Who Serves on the Board?

The board is generally made up of at least three voting members. The president of the Board of Inquiry will be the grade of colonel or above; the other voting members will be of the rank of lieutenant colonel or higher and senior to the rank of the Respondent If the respondent is a member of a minority group, a female, or a special branch, the Respondent may request in writing to have a member of the same minority group, a female, or special branch officer respectively serve on the board if reasonably available.

What Happens at the Board?

The Government attorney—called the Recorder—presents evidence to the board relevant to the allegations for which the Respondent was notified. This can be in the form of documentary evidence or witness testimony. Witness testimony can be from previously written statements, telephonic, or in person testimony.

Once the Recorder finishes entering evidence, the Respondent has the opportunity to present evidence in rebuttal, mitigation, and extenuation through their counsel—the Respondent’s Counsel—in order to “show cause” why they should not be eliminated. A member of the JAG Corps will be detailed to represent the Respondent, but the Respondent may also obtain civilian defense counsel at no cost to the Government.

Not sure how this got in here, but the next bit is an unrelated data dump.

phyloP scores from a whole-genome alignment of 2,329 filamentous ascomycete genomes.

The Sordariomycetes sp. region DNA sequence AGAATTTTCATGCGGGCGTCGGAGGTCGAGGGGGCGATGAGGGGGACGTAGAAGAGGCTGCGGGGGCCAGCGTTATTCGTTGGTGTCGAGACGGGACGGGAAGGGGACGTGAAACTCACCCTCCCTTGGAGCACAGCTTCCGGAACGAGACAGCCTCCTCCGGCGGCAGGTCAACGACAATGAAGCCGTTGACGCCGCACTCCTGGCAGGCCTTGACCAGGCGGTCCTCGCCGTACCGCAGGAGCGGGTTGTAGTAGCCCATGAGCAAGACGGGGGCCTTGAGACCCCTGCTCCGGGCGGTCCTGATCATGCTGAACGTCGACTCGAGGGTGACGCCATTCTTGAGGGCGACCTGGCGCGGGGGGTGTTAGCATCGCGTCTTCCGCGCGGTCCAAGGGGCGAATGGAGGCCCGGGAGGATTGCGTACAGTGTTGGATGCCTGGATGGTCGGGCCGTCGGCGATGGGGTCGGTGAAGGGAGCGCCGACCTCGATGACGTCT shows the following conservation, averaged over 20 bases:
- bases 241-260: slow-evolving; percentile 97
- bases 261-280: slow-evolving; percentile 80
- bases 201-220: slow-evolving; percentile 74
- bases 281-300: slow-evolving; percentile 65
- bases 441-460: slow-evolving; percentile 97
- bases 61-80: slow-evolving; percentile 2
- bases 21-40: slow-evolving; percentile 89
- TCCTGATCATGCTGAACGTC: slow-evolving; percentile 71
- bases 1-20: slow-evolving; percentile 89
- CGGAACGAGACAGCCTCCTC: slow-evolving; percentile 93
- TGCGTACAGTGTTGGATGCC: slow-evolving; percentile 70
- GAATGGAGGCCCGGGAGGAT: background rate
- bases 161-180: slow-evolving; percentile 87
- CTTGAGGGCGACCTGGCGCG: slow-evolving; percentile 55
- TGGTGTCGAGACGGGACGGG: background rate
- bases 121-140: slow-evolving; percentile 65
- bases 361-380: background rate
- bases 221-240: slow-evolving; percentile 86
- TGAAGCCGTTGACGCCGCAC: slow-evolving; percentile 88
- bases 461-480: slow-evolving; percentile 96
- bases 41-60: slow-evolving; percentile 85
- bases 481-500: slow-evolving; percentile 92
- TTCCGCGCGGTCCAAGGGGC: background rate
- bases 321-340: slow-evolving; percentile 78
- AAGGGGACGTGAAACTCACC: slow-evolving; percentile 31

Dedicated Respondent Defense Attorney

The Respondent has no burden to present any evidence, and the Recorder must prove the underlying misconduct by preponderance of the evidence (more likely than not). If witnesses are presented for telephonic or in person testimony, the opposing counsel may cross examine that witness. Board members may also ask questions of the witnesses. Following the presentation of evidence, the Recorder presents argument followed by the Respondent’s Counsel. Following argument, the board closes for deliberations on the three above questions and votes on findings. The board will then announce the findings, which are then forwarded to the GCMCA.

Recent Case Results

  • Abusive Sexual Contact Penalties Reduced
  • Abusive Sexual Contact Career Saved
  • Administrative Separation Board Honorable Discharge
  • Administrative Separation Board Honorable Discharge
  • Cruelty & Maltreatment and Assault with a Firearm Charges Dismissed
  • Do-It-Yourself Move Fraud Avoided Separation Action
  • Domestic Violence and Assault Not Guilty
  • Illegal Drug Use Case Dismissed
  • Improper Oversight and Accountability Charge Dismissed
  • Rape & Sexual Assault Full Acquittal
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Why The Law Office of Sean Flood?

  • Former JAG
  • Unwavering Commitment to Your Best Interest
  • Deep Knowledge of Both Sides of the Law
  • Highly Personalized Service